I’m officially a Ruby On Rails Developer Now

I know I don’t post too much to this blog, but you might start noticing that I have stopped posting PHP and I started to post about Ruby and Rails. Why’s that? Well, it’s because my company has switched over to being a RoR shop. Here’s my short opinion on it…

Ruby and the rails community seem much more mature and bleeding edge. How can I put those 2 together? Well, all the stuff I was working on PHP has been stuff that has strongly been influenced or straight out copied from Rails. I think Rails was one of the most popular MVCs that inspired all of the other ones (and yes, I know there were MVCs before Rails). You see, symfony draws its design off rails.

app/console -> rails/rake
doctrine -> activerecord

As rails has been doing it for much longer (rails is on version 4), it has a much more developed community. I find myself finding more gems and having to write less of my own stuff compared to php. Granted, I still make PRs to the ruby/rails community now.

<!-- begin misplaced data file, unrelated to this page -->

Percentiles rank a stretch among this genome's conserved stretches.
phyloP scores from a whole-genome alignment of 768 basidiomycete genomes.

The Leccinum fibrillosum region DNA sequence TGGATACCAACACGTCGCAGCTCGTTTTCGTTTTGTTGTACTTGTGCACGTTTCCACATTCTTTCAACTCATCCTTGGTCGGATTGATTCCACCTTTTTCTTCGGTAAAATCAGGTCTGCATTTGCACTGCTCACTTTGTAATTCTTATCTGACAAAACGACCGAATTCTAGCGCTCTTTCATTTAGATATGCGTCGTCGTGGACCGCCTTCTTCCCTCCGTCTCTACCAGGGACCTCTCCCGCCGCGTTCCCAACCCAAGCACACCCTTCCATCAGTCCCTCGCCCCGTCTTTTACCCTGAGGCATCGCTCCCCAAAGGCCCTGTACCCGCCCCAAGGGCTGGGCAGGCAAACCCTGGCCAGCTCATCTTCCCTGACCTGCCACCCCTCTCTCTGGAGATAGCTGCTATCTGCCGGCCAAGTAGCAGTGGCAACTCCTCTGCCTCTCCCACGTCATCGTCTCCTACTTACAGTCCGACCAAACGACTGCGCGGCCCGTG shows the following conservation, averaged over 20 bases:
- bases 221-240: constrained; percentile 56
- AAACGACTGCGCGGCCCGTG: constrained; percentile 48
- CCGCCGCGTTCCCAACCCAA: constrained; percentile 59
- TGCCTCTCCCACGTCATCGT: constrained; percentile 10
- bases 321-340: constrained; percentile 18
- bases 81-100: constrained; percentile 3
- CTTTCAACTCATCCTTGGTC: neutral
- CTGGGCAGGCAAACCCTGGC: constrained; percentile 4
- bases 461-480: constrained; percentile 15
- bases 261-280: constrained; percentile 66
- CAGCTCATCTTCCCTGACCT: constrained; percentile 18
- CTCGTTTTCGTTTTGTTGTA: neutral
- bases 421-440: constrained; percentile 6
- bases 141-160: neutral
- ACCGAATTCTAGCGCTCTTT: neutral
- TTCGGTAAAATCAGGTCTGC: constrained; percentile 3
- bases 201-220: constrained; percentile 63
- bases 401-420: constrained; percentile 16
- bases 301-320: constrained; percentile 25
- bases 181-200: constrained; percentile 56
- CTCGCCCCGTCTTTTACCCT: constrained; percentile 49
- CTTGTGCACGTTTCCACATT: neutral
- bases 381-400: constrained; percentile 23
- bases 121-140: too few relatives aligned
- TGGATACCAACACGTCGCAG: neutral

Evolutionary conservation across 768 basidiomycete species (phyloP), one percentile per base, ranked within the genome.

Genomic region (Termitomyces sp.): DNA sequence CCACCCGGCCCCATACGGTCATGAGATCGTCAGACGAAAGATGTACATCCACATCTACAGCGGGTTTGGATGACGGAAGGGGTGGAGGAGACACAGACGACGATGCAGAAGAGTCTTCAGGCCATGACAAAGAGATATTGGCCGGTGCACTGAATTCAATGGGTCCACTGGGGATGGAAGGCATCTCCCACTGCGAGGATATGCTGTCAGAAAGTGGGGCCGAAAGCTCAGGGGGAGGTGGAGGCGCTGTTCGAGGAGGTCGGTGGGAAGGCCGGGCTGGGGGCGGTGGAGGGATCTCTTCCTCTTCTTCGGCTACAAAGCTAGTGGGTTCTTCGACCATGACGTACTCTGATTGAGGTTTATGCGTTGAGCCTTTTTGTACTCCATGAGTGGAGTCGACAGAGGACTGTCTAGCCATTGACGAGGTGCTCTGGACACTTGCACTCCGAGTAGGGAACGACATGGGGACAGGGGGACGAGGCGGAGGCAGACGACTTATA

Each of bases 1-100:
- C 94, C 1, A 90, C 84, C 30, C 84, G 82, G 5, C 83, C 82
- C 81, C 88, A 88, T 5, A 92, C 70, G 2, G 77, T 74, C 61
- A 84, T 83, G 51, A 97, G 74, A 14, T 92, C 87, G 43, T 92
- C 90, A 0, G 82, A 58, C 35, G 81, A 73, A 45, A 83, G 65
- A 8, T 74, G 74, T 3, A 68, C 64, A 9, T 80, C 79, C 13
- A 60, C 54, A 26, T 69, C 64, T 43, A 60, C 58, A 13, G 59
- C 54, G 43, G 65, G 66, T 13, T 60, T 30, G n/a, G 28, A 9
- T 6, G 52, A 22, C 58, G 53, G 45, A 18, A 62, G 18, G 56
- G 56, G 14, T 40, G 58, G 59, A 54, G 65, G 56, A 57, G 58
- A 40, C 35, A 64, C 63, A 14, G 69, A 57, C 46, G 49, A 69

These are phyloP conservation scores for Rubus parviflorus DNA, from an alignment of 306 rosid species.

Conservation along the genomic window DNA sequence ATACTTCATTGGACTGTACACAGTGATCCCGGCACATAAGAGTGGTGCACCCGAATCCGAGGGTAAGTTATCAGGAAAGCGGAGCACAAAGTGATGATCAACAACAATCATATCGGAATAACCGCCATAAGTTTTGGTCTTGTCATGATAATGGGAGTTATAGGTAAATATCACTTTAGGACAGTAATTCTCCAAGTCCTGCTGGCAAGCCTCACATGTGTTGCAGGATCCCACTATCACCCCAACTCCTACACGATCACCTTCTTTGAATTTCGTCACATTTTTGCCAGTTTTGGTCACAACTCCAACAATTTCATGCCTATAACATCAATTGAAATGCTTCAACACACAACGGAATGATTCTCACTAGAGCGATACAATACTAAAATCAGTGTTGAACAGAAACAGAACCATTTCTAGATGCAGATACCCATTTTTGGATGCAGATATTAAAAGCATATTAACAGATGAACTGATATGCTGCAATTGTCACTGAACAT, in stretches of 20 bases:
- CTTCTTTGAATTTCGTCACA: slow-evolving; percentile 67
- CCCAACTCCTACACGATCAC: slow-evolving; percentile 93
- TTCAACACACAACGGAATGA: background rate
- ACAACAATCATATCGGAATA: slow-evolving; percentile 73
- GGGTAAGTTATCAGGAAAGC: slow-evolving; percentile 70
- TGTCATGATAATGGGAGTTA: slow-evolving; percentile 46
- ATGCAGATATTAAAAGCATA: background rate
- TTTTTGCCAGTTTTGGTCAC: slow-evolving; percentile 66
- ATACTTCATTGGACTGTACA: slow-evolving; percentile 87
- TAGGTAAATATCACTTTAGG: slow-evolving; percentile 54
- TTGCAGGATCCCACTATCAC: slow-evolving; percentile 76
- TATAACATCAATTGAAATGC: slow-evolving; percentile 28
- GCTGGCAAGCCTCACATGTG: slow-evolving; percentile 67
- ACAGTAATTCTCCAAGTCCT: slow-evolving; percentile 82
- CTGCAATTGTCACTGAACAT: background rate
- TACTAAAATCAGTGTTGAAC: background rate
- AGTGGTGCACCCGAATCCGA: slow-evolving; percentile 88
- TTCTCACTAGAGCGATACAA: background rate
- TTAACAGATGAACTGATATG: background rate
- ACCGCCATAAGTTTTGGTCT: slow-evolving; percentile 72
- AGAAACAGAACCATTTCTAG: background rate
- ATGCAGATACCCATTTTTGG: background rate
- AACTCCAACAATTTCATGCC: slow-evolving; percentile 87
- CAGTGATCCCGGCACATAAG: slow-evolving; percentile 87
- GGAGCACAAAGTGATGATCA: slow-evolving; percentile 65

I’m still getting my head around Ruby as a language, but it does have a much more concise way to write than PHP. Blocks are something that definitely has an advantage over other languages. Yes, you can implement something similar in PHP or other languages with anonymous functions or callbacks, but ruby makes it very natural and intuitive. Overall, after getting over the initial hump of learning a new language, I like it.

One thing that has helped me transition easier is having Jetbrains IDE. I moved straight from PHPStorm to Rubymine and I was very happy that almost 100% of the keybindings that I was used to using in PHP moved right over to Rubymine. The ruby debugger seems actually more flexible than the php debugger as I can actually execute arbitrary code within a breakpoint. This is great for inspecting objects and variables. You could probably do this with PHP, but it just wasn’t as simple.

I look forward to the next languages I’d be learning. So far, going from PHP -> Java -> PHP -> Ruby hasn’t been a bad experience for me. Each time, I learned something new and was able to apply principles from one language in another. I think learning about different languages helps broaden your perspective on design patterns as each language lends themselves to writing code in a certain manner.

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